How to Use a Field Guide Part 2a: Size matters, but use with caution

How to Use a Field Guide Series

By Steve N. G. Howell

Part 2a: Size matters – but use with caution (for part 1 go here)

What is Size?

How much bigger is a Starling than a Song Sparrow? Well, the field guides say a Starling is around 9 inches, whereas a Song Sparrow is around 6 inches. So, a Starling is 1.5 times the “field guide size” of a Song Sparrow?

01 field guide (1 of 1)

Is this Startling 1.5 times the “size” of a Song Sparrow? Most people, I think, would say it looks at least twice as big…

Is this Startling 1.5 times the “size” of a Song Sparrow? Most people, I think, would say it looks at least twice as big…

How about a Dunlin vs. a Least Sandpiper? A Dunlin is apparently 8.5 inches, and a Least Sandpiper some 6 inches, according to The Sibley Guide. So a Dunlin is about 1.4 times the “size” of a Least?

(see following caption)

(see following caption)

This Least Sandpiper looks pretty bloody small compared to the Dunlins it is with, so how would you compare the “sizes” of these two species?

This Least Sandpiper looks pretty bloody small compared to the Dunlins it is with, so how would you compare the “sizes” of these two species?

But do you know how those field guide figures are derived? The conventional field guide “size” is a measure of “total length,” taken from museum skins laid on their back and measured bill tip to tail tip (with no undue stretching), but it seems most people copy somebody else and few people actually make their own measurements. This length is a carry-over from old manuals designed for ornithologists collecting birds and having them in hand, freshly dead. It has continued into modern field guides for the simple reason that nobody has come up with a better way to covey the “size” of a bird. But then again, how often do you see birds lying on their back in the field to compare?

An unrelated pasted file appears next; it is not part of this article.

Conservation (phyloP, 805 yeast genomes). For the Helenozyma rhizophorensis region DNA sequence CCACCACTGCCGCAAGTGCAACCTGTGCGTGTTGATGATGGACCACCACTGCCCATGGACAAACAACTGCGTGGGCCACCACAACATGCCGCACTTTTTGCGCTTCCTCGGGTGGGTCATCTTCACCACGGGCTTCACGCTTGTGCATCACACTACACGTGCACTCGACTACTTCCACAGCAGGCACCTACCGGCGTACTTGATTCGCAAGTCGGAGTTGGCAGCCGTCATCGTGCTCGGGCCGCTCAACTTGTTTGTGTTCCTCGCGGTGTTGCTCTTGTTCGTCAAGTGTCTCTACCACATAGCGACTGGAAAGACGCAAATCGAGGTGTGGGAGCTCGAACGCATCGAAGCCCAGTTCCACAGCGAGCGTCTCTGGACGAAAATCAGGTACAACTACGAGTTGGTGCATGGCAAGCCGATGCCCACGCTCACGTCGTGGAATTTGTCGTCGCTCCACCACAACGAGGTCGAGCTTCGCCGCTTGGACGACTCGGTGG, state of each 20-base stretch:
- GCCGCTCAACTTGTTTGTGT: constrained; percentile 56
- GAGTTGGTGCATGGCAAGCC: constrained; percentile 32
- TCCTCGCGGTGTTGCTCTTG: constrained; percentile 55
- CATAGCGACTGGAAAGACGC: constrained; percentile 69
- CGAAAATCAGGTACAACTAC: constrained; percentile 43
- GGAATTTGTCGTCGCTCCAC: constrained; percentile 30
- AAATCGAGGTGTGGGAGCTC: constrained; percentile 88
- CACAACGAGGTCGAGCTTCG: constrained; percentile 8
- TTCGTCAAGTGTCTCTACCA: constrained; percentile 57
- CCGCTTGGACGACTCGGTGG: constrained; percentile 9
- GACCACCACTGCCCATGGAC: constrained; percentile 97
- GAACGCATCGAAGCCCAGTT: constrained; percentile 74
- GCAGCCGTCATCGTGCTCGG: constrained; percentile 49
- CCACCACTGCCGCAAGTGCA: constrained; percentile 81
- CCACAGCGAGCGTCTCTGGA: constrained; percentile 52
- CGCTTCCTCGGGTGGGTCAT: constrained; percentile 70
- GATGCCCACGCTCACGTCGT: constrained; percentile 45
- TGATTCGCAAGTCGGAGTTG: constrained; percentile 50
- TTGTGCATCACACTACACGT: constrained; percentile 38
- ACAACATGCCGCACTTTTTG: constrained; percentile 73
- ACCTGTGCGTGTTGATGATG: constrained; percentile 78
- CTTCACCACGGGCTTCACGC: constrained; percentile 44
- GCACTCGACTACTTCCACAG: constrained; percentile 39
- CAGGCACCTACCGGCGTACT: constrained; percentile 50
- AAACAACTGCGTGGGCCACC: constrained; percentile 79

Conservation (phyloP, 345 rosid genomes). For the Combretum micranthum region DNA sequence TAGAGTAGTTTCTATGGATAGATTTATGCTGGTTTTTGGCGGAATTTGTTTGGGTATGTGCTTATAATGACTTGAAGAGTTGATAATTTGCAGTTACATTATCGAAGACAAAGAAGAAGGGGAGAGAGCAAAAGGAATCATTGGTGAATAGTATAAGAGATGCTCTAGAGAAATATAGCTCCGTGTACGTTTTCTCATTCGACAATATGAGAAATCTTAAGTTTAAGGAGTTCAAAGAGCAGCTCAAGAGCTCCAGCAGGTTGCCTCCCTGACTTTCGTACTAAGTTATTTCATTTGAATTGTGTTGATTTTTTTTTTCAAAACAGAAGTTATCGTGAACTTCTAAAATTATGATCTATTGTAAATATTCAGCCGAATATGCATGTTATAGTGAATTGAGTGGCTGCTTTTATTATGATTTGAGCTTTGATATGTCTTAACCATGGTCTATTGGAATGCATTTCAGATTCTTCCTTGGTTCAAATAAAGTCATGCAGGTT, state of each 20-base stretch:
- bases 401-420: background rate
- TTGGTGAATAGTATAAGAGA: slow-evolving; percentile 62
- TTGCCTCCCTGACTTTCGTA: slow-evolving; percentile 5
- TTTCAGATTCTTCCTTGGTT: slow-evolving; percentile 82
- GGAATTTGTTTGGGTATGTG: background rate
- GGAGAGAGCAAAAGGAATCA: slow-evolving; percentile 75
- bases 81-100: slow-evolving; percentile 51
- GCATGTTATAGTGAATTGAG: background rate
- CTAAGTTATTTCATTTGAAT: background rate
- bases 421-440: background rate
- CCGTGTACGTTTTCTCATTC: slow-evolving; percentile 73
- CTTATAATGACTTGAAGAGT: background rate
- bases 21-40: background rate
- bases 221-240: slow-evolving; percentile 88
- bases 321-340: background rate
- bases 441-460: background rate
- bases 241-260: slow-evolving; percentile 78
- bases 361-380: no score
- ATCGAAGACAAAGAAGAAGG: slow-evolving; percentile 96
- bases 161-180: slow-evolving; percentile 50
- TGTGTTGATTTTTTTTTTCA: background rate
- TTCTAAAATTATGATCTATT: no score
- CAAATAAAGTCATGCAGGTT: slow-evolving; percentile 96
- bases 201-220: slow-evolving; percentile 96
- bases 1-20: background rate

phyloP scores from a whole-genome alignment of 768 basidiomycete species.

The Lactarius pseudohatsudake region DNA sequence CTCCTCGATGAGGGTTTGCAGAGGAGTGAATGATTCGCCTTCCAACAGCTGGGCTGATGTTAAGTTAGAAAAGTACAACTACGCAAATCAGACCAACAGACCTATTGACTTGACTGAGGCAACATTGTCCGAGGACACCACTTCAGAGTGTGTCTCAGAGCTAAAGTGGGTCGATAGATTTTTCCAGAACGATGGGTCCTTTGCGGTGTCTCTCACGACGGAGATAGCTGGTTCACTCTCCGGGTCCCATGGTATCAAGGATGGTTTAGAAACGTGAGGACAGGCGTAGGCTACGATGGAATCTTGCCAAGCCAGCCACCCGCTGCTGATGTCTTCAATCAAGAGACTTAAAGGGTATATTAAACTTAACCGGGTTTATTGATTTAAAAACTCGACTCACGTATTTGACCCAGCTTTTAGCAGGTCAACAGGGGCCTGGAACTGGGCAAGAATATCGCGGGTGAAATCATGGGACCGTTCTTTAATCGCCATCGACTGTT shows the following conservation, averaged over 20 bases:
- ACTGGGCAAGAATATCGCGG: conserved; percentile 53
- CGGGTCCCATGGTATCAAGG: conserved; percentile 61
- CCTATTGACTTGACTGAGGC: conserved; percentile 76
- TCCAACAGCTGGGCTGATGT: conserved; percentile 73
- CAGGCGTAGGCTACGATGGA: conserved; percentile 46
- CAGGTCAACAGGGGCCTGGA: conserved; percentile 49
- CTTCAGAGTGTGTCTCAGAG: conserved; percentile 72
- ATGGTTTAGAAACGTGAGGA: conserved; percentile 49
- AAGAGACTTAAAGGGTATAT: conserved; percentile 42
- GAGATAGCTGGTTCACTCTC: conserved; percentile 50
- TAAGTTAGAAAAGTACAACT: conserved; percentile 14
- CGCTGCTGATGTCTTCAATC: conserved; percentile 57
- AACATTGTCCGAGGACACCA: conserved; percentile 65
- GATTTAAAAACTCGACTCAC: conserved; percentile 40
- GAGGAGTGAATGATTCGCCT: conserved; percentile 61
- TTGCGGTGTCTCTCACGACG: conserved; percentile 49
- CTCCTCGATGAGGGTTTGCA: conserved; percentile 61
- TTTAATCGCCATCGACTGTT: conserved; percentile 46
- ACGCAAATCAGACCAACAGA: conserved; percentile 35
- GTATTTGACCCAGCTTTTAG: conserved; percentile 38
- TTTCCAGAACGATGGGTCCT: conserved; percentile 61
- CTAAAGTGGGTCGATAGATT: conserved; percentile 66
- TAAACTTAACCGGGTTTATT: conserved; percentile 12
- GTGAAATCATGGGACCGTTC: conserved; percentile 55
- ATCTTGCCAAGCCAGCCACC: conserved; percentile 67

Related to “size” is a pet peeve of mine: virtually all field guides give just a single length for any species, yet every species varies, from a little to a lot. For example, my own measurements of series of museum specimens give a length for Song Sparrow (not including the huge Alaskan birds) as 5.7-6.3 inches, and for a Starling as 8-9 inches; and for a (North American) Dunlin as 7.7-9.5 inches, and a Least Sandpiper as 5.2-5.7 inches.

And remember, the area of a bird is more what you see in the field, and is a square of length (assuming the bird is square!). Hence, a bird 6 inches long x 2 inches high = 12 inches in area, whereas a bird 9 inches x 3 inches is 27 inches in area. So in terms of surface area, a Starling looks more than twice the “size” of a Song Sparrow, and a Dunlin can look relatively “huge” compared to a Least Sandpiper.

Photos, and the associated size illusions they promote, can make things even more puzzling. Compared to the foreground Least Sandpipers and single Western Sandpiper (the whiter bird), the Dunlin at back in the water looks “huge” – yet you field guide says it is 8.5 inches vs. 6 inches for a Least Sandpiper.

Photos, and the associated size illusions they promote, can make things even more puzzling. Compared to the foreground Least Sandpipers and single Western Sandpiper (the whiter bird), the Dunlin at back in the water looks “huge” – yet you field guide says it is 8.5 inches vs. 6 inches for a Least Sandpiper.

Moreover, birds are 3D, so what you see is perhaps even the cube of field guide length, creating an even greater discrepancy between the “size” you see in the field and the “length” you see in the book. And all this supposes the birds you are comparing have the same proportions, otherwise the length comparisons are even harder to make! And then, to compound all this, you have the classic problem of a lone bird with no sense of reference… So yes, while field guide “lengths” can give you an idea of “size” it is good to use that idea with appropriate caution.

This note isn’t intended to make you throw up your hands, but rather to encourage you to spend more time in the field, in direct experience with birds in life, getting to know them in different contexts, and, especially if you’re a beginner, comparing the “size” in field guides to the “size” you see on a bird whose identity you are confident about. Even if you live in city, how much bigger is a Feral Pigeon than a Starling? Next time take a second look, see what your field guide says, and ponder how this information is presented, and how that might help you with other identifications in the field…